3 Ways to Spark Creativity

Updated: Sep 19, 2021

We’ve all been there: you sit down to create and nothing happens. It’s almost as if all the ideas in your brain evaporated the moment you decided to make something. So you sit there, feeling frustrated, staring at a blank canvas that now seems to be mocking you.


But you don’t have to deal with that horrible feeling. You can get your creativity flowing again. And, to help you get back to making, I’m giving you three ways to spark your creativity!


Keep an Idea Book

One of the best habits for artists is to keep an idea book or a sketch book. Not only does this help you form a daily drawing and brainstorming routine, it can also serve as a reserve for your creativity when you feel completely drained.


Now which one you choose to keep is totally up to you. If you are more of a list-oriented person, an idea book might be your best friend! Just keep a small notebook handy and jot down ideas that come to mind throughout the day. This helps prevent those awesome ideas that pop up at inconvenient times from slipping away. You could keep a simple list or build out a categorized book chock-full of descriptions and themes. Just make sure it makes sense to you when you look at it later on.


If you’re more of a visual person, you might be better suited to keep a sketch book. I love the idea of having a small pocket/purse-sized sketch book to keep track of amazing ideas. It’s a very simple way to create quick thumbnail drawings when you don’t have access to your studio! Additionally, your daily sketchbook might have gold lurking within the pages already. Even if your primary purpose for your sketchbook isn’t taking note of new ideas, a daily drawing habit can be really helpful when you’re not sure what to work on next. So flip back through and see if anything you were sketching sparks your creativity. You never know - that random sketch you made last week could be your next series!


Go Outside or Somewhere New

This is one of my absolute favorite ways to spark my creativity! When I’m feeling really stumped, frustrated, or uncreative, taking a walk helps calm my nerves and allows my creativity to start flowing again. For me, feeling uncreative is usually a sign that I need to refill my tank and tend to my mental health. So I make sure to get time in my schedule to head outdoors as often as I can. Thankfully we have awesome trails within walking distance of our home! When you start to feel art block coming on, try to go outside. It might seem silly, but your next great idea might come to you as you gaze at the clouds.


In a similar vein, going someplace new can be an easy way to jumpstart your creativity! Think about it: how refreshed do you feel after taking a trip someplace you’ve never been? I know after our honeymoon to Scotland, I felt so inspired when we got back home! And it doesn’t even have to be a super exotic location to get that artistic energy back. It could be a trip to a new art supplies store, a new restaurant, or maybe that local bookshop you’ve always wanted to visit. Now, I understand we are in bizarre times right now, so this might not be viable just yet. But once we are able to safely get back to exploring new places, this could be something that really helps get your creativity flowing again.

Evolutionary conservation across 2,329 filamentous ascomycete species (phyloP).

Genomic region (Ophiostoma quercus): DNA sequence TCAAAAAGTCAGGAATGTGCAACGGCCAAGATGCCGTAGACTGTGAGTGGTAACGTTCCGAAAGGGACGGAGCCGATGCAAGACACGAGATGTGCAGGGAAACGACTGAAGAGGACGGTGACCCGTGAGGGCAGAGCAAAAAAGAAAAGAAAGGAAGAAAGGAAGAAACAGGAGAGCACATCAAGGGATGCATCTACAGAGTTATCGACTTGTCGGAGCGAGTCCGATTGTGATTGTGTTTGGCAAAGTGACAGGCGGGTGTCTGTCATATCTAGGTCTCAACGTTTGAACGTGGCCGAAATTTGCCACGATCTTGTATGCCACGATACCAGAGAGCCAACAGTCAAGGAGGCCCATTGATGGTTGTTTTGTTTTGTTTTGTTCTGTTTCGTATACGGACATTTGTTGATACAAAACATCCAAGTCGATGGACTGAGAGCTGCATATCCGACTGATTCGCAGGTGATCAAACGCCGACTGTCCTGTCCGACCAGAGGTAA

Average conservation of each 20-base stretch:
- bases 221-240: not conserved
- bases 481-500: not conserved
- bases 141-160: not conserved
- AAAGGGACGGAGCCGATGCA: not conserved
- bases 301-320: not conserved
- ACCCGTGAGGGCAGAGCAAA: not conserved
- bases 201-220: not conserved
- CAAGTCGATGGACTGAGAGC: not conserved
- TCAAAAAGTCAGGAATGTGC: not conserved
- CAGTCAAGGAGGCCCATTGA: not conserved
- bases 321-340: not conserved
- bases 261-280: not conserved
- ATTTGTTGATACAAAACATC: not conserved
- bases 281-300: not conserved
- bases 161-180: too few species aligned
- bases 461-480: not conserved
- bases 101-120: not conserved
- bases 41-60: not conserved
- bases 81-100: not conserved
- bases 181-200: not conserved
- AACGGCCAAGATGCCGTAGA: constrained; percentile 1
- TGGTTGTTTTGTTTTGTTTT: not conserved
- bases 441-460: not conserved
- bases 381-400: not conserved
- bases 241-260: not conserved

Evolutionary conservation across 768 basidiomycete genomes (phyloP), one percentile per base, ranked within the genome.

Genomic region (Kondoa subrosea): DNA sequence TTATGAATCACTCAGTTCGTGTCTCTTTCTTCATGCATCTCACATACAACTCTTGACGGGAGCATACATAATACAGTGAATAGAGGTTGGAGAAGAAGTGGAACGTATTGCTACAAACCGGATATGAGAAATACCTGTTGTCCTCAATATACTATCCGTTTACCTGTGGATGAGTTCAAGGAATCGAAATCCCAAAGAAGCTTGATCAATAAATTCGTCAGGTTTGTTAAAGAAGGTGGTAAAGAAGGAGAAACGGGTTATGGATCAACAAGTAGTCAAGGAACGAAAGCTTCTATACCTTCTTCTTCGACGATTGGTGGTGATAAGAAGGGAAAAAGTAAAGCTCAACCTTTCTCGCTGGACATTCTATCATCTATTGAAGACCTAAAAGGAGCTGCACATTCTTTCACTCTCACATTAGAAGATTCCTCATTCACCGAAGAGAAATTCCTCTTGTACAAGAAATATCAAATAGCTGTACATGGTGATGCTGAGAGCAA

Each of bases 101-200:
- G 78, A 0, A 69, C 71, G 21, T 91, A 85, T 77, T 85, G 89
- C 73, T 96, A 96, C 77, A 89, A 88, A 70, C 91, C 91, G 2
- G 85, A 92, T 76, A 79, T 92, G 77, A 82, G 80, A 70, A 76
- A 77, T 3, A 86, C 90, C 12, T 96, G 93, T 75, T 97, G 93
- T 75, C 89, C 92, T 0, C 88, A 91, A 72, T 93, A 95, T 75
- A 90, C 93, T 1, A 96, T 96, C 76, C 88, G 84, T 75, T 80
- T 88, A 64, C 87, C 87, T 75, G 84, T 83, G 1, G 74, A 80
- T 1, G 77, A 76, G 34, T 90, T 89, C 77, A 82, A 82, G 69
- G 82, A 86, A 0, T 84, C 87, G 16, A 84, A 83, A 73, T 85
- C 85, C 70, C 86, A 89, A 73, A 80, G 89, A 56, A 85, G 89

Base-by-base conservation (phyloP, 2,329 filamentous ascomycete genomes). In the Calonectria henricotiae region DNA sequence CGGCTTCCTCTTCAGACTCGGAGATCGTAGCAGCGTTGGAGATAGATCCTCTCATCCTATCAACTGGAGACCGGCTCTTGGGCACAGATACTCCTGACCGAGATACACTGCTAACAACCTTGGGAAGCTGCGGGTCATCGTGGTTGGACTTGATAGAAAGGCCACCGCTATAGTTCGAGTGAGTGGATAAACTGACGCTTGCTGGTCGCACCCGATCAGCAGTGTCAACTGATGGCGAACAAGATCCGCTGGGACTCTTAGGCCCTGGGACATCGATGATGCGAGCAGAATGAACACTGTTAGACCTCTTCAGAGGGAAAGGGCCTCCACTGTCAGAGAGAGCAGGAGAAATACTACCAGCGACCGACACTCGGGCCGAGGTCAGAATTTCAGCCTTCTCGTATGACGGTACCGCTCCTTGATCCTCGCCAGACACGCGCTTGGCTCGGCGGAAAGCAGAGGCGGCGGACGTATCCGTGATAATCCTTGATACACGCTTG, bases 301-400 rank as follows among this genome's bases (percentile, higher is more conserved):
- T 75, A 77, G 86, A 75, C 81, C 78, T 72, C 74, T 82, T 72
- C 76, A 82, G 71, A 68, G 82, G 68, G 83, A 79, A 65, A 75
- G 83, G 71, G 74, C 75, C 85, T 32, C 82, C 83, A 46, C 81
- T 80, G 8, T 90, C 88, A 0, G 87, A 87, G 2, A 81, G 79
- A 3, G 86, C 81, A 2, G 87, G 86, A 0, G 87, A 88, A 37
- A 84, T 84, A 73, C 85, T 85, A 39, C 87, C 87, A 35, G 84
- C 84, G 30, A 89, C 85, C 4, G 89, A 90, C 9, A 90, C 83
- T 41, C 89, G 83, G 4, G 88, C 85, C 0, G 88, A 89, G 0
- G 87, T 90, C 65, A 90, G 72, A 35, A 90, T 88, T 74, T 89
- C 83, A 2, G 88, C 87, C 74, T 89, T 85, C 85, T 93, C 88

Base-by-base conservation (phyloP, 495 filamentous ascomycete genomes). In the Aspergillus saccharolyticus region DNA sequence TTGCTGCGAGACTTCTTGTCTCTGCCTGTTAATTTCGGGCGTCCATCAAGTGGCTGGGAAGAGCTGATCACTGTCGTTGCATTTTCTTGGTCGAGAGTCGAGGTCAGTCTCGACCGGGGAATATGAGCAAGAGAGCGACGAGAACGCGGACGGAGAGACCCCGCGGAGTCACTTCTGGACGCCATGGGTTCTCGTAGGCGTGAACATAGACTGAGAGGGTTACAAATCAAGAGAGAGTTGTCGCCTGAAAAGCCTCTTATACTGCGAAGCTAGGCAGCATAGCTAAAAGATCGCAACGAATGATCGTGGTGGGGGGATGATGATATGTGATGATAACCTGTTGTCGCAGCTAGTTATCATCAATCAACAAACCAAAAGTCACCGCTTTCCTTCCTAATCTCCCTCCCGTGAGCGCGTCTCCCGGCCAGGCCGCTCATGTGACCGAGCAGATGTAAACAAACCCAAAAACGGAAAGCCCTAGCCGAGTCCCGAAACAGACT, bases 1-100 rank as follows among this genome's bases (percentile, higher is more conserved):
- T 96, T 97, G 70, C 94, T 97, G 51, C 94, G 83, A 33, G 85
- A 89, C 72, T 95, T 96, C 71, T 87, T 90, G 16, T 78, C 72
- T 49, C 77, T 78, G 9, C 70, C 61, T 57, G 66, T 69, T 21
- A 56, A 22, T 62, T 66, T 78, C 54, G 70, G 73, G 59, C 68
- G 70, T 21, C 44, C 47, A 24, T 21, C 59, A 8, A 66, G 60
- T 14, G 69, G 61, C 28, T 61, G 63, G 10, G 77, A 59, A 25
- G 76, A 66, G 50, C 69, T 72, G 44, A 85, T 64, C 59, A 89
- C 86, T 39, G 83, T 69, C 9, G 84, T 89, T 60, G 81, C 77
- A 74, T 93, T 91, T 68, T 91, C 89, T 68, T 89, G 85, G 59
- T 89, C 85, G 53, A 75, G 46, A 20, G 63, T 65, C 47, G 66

Create a Mind Map

When I was in college, one of my art professors used to have us make mind maps for every single project. At first, I found this exercise really boring. I didn’t see the point, and I just wanted to get started. However, as time has gone on, I’ve come to understand just how valuable these word associations can be!


Let’s say you want to create a painting about animals, but you aren’t sure where to start. You feel stuck and like every idea you come up with is too generic. This is the perfect time to start a mind map! In the middle a piece of paper, you would write “animals” or whatever you feel stuck on. Then draw lines coming out from this central bubble leading to an associated word. For this example, let’s use “bird”. Then for each of these associated ideas you draw more lines leading to other words. For “bird” you might write “cardinal” or “migration”. After you’ve exhausted every related idea, review your mind map and see if anything is speaking out to you.


In my experience, this exercise has been really helpful in fleshing out okay ideas into projects that are brilliantly creative and original. You can even set a timer to really get that brain working! Either way, give mind maps a try the next time you can’t spark your creativity. You might be shocked at what you can come up with.

 

I hope one - or all - of these ideas helps you spark your creativity again! I know how frustrating art block can be, but I don’t believe we have to stay blocked. Tuck these into your artist tool belt so you have them the next time you feel your creativity floating away.


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Thanks for reading and happy creating!